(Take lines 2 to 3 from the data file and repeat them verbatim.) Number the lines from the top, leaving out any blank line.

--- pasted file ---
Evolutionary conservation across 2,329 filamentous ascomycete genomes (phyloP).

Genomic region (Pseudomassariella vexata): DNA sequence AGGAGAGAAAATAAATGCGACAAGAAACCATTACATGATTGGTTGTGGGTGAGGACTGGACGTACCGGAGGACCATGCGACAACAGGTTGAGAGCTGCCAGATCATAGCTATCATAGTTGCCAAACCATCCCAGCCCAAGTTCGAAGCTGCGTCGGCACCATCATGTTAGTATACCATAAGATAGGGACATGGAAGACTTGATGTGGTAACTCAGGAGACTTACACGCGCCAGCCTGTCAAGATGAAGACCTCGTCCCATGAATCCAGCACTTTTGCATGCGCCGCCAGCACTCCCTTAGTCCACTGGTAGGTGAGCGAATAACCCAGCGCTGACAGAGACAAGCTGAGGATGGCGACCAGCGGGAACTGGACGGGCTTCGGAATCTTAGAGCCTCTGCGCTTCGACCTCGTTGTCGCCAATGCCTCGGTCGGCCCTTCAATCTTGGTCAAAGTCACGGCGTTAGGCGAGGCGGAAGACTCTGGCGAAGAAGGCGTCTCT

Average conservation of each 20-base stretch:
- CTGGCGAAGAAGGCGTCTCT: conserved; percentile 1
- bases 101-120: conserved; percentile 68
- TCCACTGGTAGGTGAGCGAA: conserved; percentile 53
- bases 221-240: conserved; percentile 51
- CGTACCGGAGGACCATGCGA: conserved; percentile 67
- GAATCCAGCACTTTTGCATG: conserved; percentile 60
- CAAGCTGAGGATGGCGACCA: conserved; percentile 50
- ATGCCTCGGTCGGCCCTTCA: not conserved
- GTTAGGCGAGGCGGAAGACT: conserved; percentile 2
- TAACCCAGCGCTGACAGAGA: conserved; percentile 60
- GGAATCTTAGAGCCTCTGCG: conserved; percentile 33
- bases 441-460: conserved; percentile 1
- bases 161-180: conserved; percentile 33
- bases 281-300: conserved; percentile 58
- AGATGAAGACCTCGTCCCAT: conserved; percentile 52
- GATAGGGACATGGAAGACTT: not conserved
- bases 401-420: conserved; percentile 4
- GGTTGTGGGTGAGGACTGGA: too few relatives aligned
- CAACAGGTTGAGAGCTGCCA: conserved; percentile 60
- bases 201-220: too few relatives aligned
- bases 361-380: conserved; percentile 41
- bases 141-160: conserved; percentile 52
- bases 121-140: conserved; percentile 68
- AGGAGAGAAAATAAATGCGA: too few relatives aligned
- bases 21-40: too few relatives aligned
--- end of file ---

Genomic region (Pseudomassariella vexata): DNA sequence AGGAGAGAAAATAAATGCGACAAGAAACCATTACATGATTGGTTGTGGGTGAGGACTGGACGTACCGGAGGACCATGCGACAACAGGTTGAGAGCTGCCAGATCATAGCTATCATAGTTGCCAAACCATCCCAGCCCAAGTTCGAAGCTGCGTCGGCACCATCATGTTAGTATACCATAAGATAGGGACATGGAAGACTTGATGTGGTAACTCAGGAGACTTACACGCGCCAGCCTGTCAAGATGAAGACCTCGTCCCATGAATCCAGCACTTTTGCATGCGCCGCCAGCACTCCCTTAGTCCACTGGTAGGTGAGCGAATAACCCAGCGCTGACAGAGACAAGCTGAGGATGGCGACCAGCGGGAACTGGACGGGCTTCGGAATCTTAGAGCCTCTGCGCTTCGACCTCGTTGTCGCCAATGCCTCGGTCGGCCCTTCAATCTTGGTCAAAGTCACGGCGTTAGGCGAGGCGGAAGACTCTGGCGAAGAAGGCGTCTCT

Average conservation of each 20-base stretch: